With an aging population and the anticipated retirement of much of the industry’s workforce, nursing professionals are needed now more than ever. Luckily, those looking to enter the field can look forward to job stability, a competitive salary, and the opportunity to build a career helping others.
How to Become a Registered Nurse
The process of becoming a registered nurse begins with earning a degree through an accredited nursing program. Nurses may obtain associate, bachelor’s, graduate, post-graduate, and doctoral degrees. Each level of nursing education opens a new field of opportunities. Once you have earned your chosen degree, you’ll need to pass the National Council Licensure Examination (NCLEX-RN) exam, and then apply for a license from the state board where you plan to work.
Before you commit to a particular nursing program, make sure it is accredited by the Accreditation Commission for Education in Nursing (ACEN) or the Commission of College Nursing Education (CCNE). If your program is not accredited, you may not be able to obtain your nursing license, even after completing your course of study.
Associate Degree in Nursing (ADN)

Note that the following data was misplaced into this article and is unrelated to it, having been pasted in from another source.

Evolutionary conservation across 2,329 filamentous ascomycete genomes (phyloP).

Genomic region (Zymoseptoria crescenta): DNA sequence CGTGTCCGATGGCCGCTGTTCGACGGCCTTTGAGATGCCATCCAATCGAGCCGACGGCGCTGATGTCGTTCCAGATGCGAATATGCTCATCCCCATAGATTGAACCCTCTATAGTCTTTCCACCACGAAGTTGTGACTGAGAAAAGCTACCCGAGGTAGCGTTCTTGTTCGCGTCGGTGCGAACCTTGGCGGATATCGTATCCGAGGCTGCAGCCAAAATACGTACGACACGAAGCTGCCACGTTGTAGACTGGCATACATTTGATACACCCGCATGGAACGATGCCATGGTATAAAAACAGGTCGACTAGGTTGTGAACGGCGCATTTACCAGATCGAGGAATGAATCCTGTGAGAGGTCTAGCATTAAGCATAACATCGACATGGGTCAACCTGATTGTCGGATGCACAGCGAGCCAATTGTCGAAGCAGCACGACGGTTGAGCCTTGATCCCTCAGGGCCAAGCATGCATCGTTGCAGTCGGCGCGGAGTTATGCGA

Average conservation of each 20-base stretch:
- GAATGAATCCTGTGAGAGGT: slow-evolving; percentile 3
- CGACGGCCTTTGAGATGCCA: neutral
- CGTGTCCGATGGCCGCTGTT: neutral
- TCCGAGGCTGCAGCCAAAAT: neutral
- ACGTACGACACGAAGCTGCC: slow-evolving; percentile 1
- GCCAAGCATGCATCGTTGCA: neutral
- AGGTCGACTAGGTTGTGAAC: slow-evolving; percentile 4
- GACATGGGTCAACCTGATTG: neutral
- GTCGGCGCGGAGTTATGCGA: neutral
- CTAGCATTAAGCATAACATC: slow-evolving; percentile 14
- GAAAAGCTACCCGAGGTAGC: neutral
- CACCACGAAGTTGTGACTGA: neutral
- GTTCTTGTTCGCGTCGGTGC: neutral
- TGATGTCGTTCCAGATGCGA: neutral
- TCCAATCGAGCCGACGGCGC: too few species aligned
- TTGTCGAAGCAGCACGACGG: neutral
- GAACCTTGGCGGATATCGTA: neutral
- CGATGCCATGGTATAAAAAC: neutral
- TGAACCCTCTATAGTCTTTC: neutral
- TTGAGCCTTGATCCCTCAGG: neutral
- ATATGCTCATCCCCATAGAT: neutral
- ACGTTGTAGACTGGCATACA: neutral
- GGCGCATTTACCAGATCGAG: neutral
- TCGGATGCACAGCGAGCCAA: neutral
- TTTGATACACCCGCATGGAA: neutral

While some students pursue a four-year Bachelor of Science in Nursing (BSN) degree, others choose a shorter path to a nursing job by earning an associate degree. An Associate Degree in Nursing (ADN) costs less than a four-year BSN program and takes two years to complete. ADN graduates can take the NCLEX-RN exam, get their license, and enter the workforce. Since ADN programs require education in subjects beyond nursing, the degree is believed to provide a more holistic educational experience than a nursing diploma program.
ADN programs typically require 60 credit hours of coursework. Students learn the foundations of nursing with classes like anatomy, microbiology, behavioral health, and pharmacology. Employers generally prefer graduates with an ADN over those with a nursing diploma because ADN programs can be accredited by organizations like the ACEN or the CCNE.
If earned through a community college, students can drastically cut or even eliminate the cost of their nursing education. Financial aid, low tuition costs, and financial assistance from universities are all more readily available at this level of study. In addition, if students wish to further their education after an ADN and licensing exam, earning a two-year degree makes it easier to transfer to four-year institutions with matriculation agreements.
Bachelor of Science in Nursing (BSN)
A BSN degree is desirable among healthcare employers who want to hire medical professionals with more extensive education. This degree takes twice as long as an ADN, requiring 120 credit hours of work, and builds upon the foundations already laid by early level or ADN coursework. Earning a BSN is often the next right career step for someone who has already completed their ADN degree.
BSN graduates have the opportunity to enter jobs with increased levels of responsibility and better pay. For those who are already working as a nurse and want to enhance their skills, enrolling in an online nursing degree program is a popular option for career advancement.